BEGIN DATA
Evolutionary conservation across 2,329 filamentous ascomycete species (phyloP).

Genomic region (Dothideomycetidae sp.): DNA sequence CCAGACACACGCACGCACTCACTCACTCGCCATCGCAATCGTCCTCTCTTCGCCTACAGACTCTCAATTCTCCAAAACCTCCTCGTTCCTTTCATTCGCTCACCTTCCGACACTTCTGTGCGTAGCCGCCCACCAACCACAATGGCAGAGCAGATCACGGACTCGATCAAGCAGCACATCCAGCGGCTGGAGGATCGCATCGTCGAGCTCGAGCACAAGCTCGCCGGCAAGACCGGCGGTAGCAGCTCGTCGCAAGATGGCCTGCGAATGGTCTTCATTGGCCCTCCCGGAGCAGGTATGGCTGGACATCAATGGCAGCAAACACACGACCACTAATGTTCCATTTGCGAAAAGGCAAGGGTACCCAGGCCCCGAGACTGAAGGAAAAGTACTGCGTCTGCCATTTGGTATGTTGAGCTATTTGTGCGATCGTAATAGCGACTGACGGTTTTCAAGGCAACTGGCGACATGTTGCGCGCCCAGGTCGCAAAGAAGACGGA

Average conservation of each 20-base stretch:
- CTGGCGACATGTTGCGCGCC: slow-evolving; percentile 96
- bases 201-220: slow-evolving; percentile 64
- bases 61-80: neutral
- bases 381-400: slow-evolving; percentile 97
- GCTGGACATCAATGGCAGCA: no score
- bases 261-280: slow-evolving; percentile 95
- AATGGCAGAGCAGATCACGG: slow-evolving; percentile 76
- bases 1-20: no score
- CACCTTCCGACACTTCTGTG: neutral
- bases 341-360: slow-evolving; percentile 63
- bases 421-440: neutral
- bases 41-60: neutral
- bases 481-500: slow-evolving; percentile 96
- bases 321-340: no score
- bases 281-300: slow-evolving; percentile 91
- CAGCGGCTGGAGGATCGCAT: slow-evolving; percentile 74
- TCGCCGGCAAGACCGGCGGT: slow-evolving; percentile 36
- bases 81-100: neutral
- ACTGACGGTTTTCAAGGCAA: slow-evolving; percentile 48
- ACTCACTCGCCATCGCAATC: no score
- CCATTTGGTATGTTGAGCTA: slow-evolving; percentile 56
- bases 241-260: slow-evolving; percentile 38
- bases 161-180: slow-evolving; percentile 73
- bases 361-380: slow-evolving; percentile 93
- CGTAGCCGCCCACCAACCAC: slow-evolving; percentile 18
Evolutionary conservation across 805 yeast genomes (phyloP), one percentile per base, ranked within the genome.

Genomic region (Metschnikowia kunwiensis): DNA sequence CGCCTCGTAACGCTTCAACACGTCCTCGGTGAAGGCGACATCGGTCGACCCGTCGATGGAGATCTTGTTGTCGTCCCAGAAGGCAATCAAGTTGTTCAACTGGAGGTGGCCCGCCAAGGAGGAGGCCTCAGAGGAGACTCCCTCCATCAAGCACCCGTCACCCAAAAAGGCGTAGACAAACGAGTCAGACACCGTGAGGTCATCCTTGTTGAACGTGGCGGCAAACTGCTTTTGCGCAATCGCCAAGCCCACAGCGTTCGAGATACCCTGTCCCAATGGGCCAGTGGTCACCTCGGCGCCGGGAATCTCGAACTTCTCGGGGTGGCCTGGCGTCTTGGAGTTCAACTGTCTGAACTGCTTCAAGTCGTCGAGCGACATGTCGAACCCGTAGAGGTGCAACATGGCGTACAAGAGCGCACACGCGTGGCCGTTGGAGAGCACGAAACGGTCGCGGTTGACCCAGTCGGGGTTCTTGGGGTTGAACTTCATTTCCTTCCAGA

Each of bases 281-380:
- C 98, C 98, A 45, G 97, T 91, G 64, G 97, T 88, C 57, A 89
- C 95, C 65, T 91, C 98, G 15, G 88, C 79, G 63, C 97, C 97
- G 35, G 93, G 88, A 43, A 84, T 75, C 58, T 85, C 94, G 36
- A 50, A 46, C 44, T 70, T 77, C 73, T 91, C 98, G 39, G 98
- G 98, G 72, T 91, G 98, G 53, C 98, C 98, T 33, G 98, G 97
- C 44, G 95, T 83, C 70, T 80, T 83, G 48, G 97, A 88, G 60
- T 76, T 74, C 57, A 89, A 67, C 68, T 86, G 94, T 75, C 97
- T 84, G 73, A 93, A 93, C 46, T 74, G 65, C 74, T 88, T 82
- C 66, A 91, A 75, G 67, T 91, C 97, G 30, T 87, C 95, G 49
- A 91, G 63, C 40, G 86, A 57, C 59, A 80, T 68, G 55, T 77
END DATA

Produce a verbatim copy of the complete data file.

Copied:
Evolutionary conservation across 2,329 filamentous ascomycete species (phyloP).

Genomic region (Dothideomycetidae sp.): DNA sequence CCAGACACACGCACGCACTCACTCACTCGCCATCGCAATCGTCCTCTCTTCGCCTACAGACTCTCAATTCTCCAAAACCTCCTCGTTCCTTTCATTCGCTCACCTTCCGACACTTCTGTGCGTAGCCGCCCACCAACCACAATGGCAGAGCAGATCACGGACTCGATCAAGCAGCACATCCAGCGGCTGGAGGATCGCATCGTCGAGCTCGAGCACAAGCTCGCCGGCAAGACCGGCGGTAGCAGCTCGTCGCAAGATGGCCTGCGAATGGTCTTCATTGGCCCTCCCGGAGCAGGTATGGCTGGACATCAATGGCAGCAAACACACGACCACTAATGTTCCATTTGCGAAAAGGCAAGGGTACCCAGGCCCCGAGACTGAAGGAAAAGTACTGCGTCTGCCATTTGGTATGTTGAGCTATTTGTGCGATCGTAATAGCGACTGACGGTTTTCAAGGCAACTGGCGACATGTTGCGCGCCCAGGTCGCAAAGAAGACGGA

Average conservation of each 20-base stretch:
- CTGGCGACATGTTGCGCGCC: slow-evolving; percentile 96
- bases 201-220: slow-evolving; percentile 64
- bases 61-80: neutral
- bases 381-400: slow-evolving; percentile 97
- GCTGGACATCAATGGCAGCA: no score
- bases 261-280: slow-evolving; percentile 95
- AATGGCAGAGCAGATCACGG: slow-evolving; percentile 76
- bases 1-20: no score
- CACCTTCCGACACTTCTGTG: neutral
- bases 341-360: slow-evolving; percentile 63
- bases 421-440: neutral
- bases 41-60: neutral
- bases 481-500: slow-evolving; percentile 96
- bases 321-340: no score
- bases 281-300: slow-evolving; percentile 91
- CAGCGGCTGGAGGATCGCAT: slow-evolving; percentile 74
- TCGCCGGCAAGACCGGCGGT: slow-evolving; percentile 36
- bases 81-100: neutral
- ACTGACGGTTTTCAAGGCAA: slow-evolving; percentile 48
- ACTCACTCGCCATCGCAATC: no score
- CCATTTGGTATGTTGAGCTA: slow-evolving; percentile 56
- bases 241-260: slow-evolving; percentile 38
- bases 161-180: slow-evolving; percentile 73
- bases 361-380: slow-evolving; percentile 93
- CGTAGCCGCCCACCAACCAC: slow-evolving; percentile 18
Evolutionary conservation across 805 yeast genomes (phyloP), one percentile per base, ranked within the genome.

Genomic region (Metschnikowia kunwiensis): DNA sequence CGCCTCGTAACGCTTCAACACGTCCTCGGTGAAGGCGACATCGGTCGACCCGTCGATGGAGATCTTGTTGTCGTCCCAGAAGGCAATCAAGTTGTTCAACTGGAGGTGGCCCGCCAAGGAGGAGGCCTCAGAGGAGACTCCCTCCATCAAGCACCCGTCACCCAAAAAGGCGTAGACAAACGAGTCAGACACCGTGAGGTCATCCTTGTTGAACGTGGCGGCAAACTGCTTTTGCGCAATCGCCAAGCCCACAGCGTTCGAGATACCCTGTCCCAATGGGCCAGTGGTCACCTCGGCGCCGGGAATCTCGAACTTCTCGGGGTGGCCTGGCGTCTTGGAGTTCAACTGTCTGAACTGCTTCAAGTCGTCGAGCGACATGTCGAACCCGTAGAGGTGCAACATGGCGTACAAGAGCGCACACGCGTGGCCGTTGGAGAGCACGAAACGGTCGCGGTTGACCCAGTCGGGGTTCTTGGGGTTGAACTTCATTTCCTTCCAGA

Each of bases 281-380:
- C 98, C 98, A 45, G 97, T 91, G 64, G 97, T 88, C 57, A 89
- C 95, C 65, T 91, C 98, G 15, G 88, C 79, G 63, C 97, C 97
- G 35, G 93, G 88, A 43, A 84, T 75, C 58, T 85, C 94, G 36
- A 50, A 46, C 44, T 70, T 77, C 73, T 91, C 98, G 39, G 98
- G 98, G 72, T 91, G 98, G 53, C 98, C 98, T 33, G 98, G 97
- C 44, G 95, T 83, C 70, T 80, T 83, G 48, G 97, A 88, G 60
- T 76, T 74, C 57, A 89, A 67, C 68, T 86, G 94, T 75, C 97
- T 84, G 73, A 93, A 93, C 46, T 74, G 65, C 74, T 88, T 82
- C 66, A 91, A 75, G 67, T 91, C 97, G 30, T 87, C 95, G 49
- A 91, G 63, C 40, G 86, A 57, C 59, A 80, T 68, G 55, T 77